Are We Suffering from Environmental Ennui?

Study Shows We’re Yawning About Most Things Mother Earth

A University of Missouri-Kansas City anatomy and physiology professor’s research shows that we’re becoming increasingly indifferent to the condition of the environment.

“People are way more interested in other stuff,” said the author of the study, Malcolm McCallum, a UMKC teaching assistant professor in the School of Biological Sciences. His article was published in the international journal “Biodiversity and Conservation.”

McCallum measured public interest through Google searches. He and co-author Gwendolynn Bury of Oregon State University used Google Insights for Search (GIFS) to obtain data for 19 environment-related terms from 2004 to 2009. The only environment-related term with a positive slope was “climate change.” Most of the other 18 — including “ecology,” “fish conservation” and “pollution” —  had strong negative slopes, indicating that searches for these topics dropped over the last decade.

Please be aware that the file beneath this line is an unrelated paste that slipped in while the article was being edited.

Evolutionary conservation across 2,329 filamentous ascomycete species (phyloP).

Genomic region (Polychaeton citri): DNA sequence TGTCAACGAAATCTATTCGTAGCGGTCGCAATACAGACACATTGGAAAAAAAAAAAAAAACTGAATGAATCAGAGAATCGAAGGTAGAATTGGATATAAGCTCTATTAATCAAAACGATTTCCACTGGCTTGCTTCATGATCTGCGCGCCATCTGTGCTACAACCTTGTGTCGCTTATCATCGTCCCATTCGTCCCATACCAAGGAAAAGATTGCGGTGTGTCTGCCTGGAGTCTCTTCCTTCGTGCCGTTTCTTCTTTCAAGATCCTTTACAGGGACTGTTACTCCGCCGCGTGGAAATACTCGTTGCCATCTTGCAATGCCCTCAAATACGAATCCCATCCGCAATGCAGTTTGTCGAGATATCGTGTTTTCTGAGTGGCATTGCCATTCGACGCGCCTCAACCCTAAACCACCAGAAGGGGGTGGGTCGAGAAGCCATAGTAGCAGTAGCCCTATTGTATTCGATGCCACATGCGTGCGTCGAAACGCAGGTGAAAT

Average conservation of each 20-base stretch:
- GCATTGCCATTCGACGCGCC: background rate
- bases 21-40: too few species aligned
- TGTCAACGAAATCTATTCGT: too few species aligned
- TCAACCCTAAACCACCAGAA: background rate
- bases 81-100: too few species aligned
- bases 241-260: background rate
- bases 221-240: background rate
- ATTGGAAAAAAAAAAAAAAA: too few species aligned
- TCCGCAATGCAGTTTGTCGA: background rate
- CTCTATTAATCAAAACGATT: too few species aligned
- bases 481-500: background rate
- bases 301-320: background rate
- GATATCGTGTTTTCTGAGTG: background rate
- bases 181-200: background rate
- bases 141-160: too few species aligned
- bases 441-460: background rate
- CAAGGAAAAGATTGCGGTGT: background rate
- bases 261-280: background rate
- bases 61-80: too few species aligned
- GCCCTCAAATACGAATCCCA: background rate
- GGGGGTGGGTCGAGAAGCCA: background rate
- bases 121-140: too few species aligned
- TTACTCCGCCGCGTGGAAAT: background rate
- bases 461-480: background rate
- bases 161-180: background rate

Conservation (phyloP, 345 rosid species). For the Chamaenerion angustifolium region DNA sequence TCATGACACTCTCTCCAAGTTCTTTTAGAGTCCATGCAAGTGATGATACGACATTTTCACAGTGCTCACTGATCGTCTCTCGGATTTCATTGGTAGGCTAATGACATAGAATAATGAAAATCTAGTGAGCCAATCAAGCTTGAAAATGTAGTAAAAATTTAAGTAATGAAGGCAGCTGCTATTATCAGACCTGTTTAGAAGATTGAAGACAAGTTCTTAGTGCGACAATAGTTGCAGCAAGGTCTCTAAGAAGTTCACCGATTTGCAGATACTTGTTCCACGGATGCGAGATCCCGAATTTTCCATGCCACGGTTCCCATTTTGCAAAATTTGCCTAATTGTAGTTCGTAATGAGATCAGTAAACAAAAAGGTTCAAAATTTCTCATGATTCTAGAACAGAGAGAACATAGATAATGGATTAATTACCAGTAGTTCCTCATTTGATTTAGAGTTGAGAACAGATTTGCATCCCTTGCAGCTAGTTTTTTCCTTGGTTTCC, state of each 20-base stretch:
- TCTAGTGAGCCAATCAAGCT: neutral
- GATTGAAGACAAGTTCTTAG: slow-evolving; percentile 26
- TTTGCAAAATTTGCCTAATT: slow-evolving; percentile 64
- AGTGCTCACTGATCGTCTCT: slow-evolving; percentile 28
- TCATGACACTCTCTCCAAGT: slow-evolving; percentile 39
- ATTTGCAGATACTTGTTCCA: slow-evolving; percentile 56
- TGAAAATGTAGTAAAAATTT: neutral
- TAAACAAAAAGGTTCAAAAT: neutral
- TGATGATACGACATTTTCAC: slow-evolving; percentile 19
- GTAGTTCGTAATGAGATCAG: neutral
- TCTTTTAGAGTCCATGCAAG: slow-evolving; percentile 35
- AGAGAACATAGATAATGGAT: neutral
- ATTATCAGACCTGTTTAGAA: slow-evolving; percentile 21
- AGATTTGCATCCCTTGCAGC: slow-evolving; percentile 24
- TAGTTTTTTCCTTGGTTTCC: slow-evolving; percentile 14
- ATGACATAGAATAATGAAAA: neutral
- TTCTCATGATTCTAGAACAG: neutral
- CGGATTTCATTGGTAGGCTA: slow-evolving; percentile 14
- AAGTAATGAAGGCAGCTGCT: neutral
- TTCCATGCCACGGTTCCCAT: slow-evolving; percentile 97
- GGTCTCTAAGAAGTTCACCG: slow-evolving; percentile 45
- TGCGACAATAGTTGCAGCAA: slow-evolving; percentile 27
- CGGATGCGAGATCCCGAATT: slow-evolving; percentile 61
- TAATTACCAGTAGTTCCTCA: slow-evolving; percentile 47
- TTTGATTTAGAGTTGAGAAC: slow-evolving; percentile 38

“Our results suggest that the public is growing less interested in the environment,” McCallum said. “Changes in the search behavior by the public are closely tied to their interests, and those interests are critical to driving public policy.”

McCallum’s research quickly captured the interest of international scientists and science educators after it was published March 30. “Three reprint requests within 20 minutes,” he said.

McCallum says his research, combined with recent studies including one that measured concern for fisheries and another that gauged the engagement of high school students, show one thing:

“The English-speaking world has a declining interest in the environment,” he said. “The same goes for the rest of the globe.”


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